A heart set on pilgrimage

I’ve  just gone through Beth Moore’s “Stepping Up—A journey through the Psalms of Ascent” bible study.

At the start of this “journey” I was in Castlegar, B.C. At the end of this “journey” I am in Swift Current. Last night, as I closed the study, I found myself cheering out loud and simply awestruck with everything that has happened to me (us) in the last four months. I can relate to and practically mirror the actions and emotions in every single psalm I’ve just studied.

This particular “journey” began in Psalm 120. To quote Beth Moore: “far away from Jerusalem in the alien lands of Meshech and Kedar. The woe of surroundings they’d known ‘too long’ (Ps. 120:6) had not demoralized them as their enemy surely hoped. Instead, it heightened their anticipation for each arduous journey to Mount Zion and deepened their conviction not to miss it for the world.

Psalm 121 followed with the pilgrims on their risky way. Mountains loomed, but a Watcher guarded them from the heavens. They recited their trust in God to be their help, to keep their feet from slipping, and to stay awake while they fitfully slumbered amid the harsh elements.  Psalm 122 followed with words expressing the near ecstasy of arrival: ‘Our feet are standing in your gates, O Jerusalem’ (v.2)!

“Psalms 123-133 filled the psalmists’ mouths with a host of praises, themes, and petitions centred on everyday experiences such as farming and family. The choruses spoke of pain, repentance, redemption and humility and coaxed their impatient souls to wait like watchmen for the Lord. The sojourner’s songbook ten concluded with ‘the highest point of ascent in this collection’.


Psalm 134 – A song of ascents (Word Biblical Commentary translation)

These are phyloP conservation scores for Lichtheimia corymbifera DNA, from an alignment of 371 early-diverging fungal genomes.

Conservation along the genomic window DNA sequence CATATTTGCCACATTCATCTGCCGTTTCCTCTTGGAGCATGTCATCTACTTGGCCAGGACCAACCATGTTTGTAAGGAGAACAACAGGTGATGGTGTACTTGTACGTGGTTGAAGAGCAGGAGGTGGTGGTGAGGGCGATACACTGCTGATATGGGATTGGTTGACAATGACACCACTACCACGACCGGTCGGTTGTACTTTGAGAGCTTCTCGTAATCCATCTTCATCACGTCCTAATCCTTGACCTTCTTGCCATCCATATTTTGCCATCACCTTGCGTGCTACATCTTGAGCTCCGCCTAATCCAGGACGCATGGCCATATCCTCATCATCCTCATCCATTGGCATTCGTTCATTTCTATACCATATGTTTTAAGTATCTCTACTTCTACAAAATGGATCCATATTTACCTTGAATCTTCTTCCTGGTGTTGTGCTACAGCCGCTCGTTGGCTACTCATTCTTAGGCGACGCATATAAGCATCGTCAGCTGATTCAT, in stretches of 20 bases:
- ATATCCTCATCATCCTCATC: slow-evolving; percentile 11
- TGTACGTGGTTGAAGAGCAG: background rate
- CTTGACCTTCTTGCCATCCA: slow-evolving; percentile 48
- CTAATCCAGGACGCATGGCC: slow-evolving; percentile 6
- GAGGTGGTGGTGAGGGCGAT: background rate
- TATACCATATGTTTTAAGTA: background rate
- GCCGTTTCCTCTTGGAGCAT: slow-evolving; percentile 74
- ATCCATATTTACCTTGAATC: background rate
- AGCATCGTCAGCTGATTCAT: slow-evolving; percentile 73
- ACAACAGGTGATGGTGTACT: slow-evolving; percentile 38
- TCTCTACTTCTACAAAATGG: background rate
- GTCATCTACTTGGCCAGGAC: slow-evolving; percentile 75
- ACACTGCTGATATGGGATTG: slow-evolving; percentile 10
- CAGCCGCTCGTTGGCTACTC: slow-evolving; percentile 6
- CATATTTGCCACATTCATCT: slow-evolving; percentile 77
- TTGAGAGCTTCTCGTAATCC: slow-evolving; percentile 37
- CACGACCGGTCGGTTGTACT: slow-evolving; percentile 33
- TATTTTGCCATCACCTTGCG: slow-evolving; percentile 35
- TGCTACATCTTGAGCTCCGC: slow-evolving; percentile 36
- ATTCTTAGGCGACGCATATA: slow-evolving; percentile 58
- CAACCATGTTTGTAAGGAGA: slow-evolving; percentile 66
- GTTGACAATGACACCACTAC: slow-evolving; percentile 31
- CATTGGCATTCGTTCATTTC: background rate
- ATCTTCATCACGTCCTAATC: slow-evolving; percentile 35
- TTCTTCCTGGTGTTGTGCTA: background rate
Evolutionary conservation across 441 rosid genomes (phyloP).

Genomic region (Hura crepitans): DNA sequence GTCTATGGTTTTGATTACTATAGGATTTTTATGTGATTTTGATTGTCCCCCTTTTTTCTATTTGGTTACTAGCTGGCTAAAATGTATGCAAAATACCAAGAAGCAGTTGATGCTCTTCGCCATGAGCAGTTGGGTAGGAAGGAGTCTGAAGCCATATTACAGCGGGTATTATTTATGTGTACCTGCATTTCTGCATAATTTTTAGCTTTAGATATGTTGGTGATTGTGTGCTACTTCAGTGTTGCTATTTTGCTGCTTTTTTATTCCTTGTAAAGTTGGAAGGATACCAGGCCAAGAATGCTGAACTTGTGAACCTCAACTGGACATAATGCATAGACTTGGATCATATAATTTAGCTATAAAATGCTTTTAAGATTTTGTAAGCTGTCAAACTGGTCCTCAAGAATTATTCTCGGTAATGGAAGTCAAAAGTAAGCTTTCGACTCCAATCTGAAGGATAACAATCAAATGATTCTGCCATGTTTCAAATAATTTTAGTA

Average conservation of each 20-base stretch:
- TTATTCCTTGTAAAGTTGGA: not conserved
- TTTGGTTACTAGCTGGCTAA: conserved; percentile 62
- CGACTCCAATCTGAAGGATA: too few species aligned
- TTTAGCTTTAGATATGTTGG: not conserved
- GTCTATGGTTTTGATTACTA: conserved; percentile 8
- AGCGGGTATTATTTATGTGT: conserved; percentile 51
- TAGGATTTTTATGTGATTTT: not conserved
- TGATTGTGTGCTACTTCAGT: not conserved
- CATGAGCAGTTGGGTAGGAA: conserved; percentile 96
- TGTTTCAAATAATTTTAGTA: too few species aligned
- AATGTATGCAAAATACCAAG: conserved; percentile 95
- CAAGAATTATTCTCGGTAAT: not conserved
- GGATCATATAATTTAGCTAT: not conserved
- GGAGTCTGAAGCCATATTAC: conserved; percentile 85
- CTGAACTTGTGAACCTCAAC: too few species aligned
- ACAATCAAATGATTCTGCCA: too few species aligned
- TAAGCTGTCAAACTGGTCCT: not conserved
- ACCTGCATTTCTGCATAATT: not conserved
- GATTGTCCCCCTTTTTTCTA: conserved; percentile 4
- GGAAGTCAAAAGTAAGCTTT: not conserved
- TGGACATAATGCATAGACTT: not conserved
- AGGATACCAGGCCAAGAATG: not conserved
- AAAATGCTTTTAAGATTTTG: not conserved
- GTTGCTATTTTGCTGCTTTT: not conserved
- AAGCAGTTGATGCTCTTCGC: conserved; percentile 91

Come, bless Yahweh, all you servants of Yahweh,

who are standing in Yahweh’s house by night.

Raise your hands toward the holy place and bless Yahweh.

May Yahweh bless you from Zion, the one who made heaven and earth.


This is the final psalm in the “journey” and what has struck me hard is the call … no, the command … to bless the Lord.

I have never really thought about what it means to bless the Lord. Have you? I always pray for blessing from the Lord. And pray over people that they receive blessings from Him. But have I ever thought about blessing the Lord? I can honestly say, no.

How can I, in my imperfection, bless the Lord? It seemed ridiculous to me. Until I read a little further in my study.

Comments in the New Interpreter’s Bible say: “After Psalm 133 has celebrated the unity of the gathered people of God in Zion, Psalm 134 addresses the gathered congregation, inviting them to do what they had come to Jerusalem to do: praise the Lord.”

The people arrived at their destination. That is, Jerusalem. They did not go there to sit around and tell stories about the trip or spend their time there as tourists, visiting bazaars, window shopping and trading. They did not check Jerusalem off their lists of things to do and begin looking for another holy place to visit. They did not go there to make business contacts that would improve prospects back home. They made the trip to bless (praise) God. They were there because God blessed them. And now they were to bless God.

Gary and I have made this trip to bless God. We are here because God has blessed us and now we are to bless Him. Through praise, worship, obedience, ministry and doing what we came to do.

Pray for us as the Tae Kwon Do school launches in February!

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